I knew there would come a day when I couldn’t sing it.
As a kid, I loved the majesty of the hymn It is Well with My Soul. As life’s harsher realities set in, however, I came to hate it. I strive to be honest, and one Sunday, not only could I not honestly sing it, I wanted to tear it from the hymnal. Except we were not singing from the hymnal. In fact, we were not singing at all. A soloist was singing it — as the benediction. It was to be the good (bene) speech (diction) before leaving the sanctuary and returning into the cruel world of war, famine, disease, car wrecks, extended warranty telemarketing, job stress and divorce.
‘The lyrics tore at my eardrums’
We were seated. As the lyrics tore at my eardrums and drove spikes through my heart in rhythm with the pounding tempo, I began gasping, trying to hold in sobs. A senior adult female beside me laid her hand on top of mine.
The dam broke. I began audibly sobbing. Tears streamed down my face and splashed on the tender hand of a new acquaintance on life’s rugged sojourn.
If you don’t know the story behind the hymn It is Well with My Soul: It was written by Horatio Spafford after his and his wife’s four children died in a shipwreck crossing the Atlantic. Spafford had suffered a tremendous financial loss in the Great Chicago fire in 1871. Needing to rest, he and his family were to take a vacation in Europe. When last-minute business arose, he sent his wife and children ahead, planning to catch up with them a few days later. After being rescued from the shipwreck, his wife telegraphed “Saved alone.” Spafford departed and reportedly penned the lyrics while passing the area where his children drowned.
‘I once made it as far as raising my top-floor dorm window’
When I was in college, referring to the hymn A Hallelujah Christian, my philosophy professor quoted the lyrics “I’m a hallelujah Christian; I’m so happy all the time.” He firmly condemned them as a bald-faced lie. For years I wondered if It is Well with My Soul were not in the same class.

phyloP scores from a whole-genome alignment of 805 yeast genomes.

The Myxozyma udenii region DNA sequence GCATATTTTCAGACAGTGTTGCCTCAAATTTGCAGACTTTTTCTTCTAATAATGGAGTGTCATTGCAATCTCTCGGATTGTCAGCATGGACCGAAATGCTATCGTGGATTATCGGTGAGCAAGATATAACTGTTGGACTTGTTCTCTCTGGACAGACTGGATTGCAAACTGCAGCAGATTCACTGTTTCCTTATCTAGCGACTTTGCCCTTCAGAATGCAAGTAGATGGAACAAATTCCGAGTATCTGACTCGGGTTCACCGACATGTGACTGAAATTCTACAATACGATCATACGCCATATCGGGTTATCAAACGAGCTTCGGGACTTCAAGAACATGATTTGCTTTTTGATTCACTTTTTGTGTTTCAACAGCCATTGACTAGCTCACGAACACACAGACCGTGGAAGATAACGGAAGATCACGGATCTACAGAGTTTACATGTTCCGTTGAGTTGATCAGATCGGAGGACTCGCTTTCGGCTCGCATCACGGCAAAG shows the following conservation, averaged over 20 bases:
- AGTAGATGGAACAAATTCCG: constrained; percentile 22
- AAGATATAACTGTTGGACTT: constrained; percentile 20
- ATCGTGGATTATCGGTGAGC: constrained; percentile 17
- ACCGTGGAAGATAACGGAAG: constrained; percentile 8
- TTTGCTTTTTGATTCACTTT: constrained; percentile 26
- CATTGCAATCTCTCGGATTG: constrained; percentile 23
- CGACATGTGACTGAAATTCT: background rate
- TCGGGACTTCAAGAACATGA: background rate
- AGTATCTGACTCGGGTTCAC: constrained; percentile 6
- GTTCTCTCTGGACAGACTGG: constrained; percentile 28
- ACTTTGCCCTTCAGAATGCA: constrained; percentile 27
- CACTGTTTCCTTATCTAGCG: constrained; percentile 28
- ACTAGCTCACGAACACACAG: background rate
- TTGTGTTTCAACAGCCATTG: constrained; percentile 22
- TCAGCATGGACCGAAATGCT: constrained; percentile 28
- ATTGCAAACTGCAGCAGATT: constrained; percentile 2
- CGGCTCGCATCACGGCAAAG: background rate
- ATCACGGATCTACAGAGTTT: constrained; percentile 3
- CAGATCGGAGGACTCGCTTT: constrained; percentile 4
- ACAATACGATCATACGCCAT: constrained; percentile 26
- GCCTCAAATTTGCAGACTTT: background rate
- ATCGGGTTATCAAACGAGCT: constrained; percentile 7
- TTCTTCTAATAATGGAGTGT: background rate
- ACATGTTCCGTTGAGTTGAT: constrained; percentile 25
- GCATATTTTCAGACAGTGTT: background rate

“There were many times I believed things were not well with my soul.”
There were many times I believed things were not well with my soul. I mean, I once made it as far as raising my top-floor dorm window and staring at the concrete below. (I drove to talk to my grandmother instead of jumping.)
I was the eventual student government president and a state champion in speech. No one would have imagined my level of pain. Filling out an intake form at my doctor’s office, I lied. There was no way I was telling anyone — much less my former pastor’s son — how frequently I was contemplating suicide. I was tormented by sadness and anxiety fueled by the acid of perfectionism. I believed I had a troubled soul, and I judged myself harshly — believing real Christians shouldn’t feel this way.
Fortunately, during seminary, a local Presbyterian church had a counseling center that charged a sliding fee based on income, and I began the process of healing my oppressive perfectionistic thinking that fueled my thoughts of “Why try at all?”
More recently, I’ve started asking, “What do my feelings have to do with my soul in the first place?” I mean Spafford did say, “when sorrows like sea billows roll.” He said, “It is well with my soul,” but he was grievously sad.
I was once in a 10-foot boat caught in a sudden storm off the coast of Haiti. I saw sea billows bigger than our boat surging at me and my fellow ferry passengers. I looked for a safe place to swim if our life-jacketless boat capsized, but I saw the waves were crashing into craggy rocks. Another time at the beach, a rogue wave took me to the bottom and rolled me in broken sea shells. Sorrows like sea billows rolling? That is intense pain.
Confusing emotions with the state of our soul
It’s easy to confuse emotions with the state of our soul. In college, I majored in psychology. Psychology spends much time addressing depression and anxiety. The field of positive psychology focuses on happiness. The prefix psyche means “mind” or “soul.” Thus, it’s easy to see why confusion arises regarding emotion and soul.
“It’s easy to confuse emotions with the state of our soul.”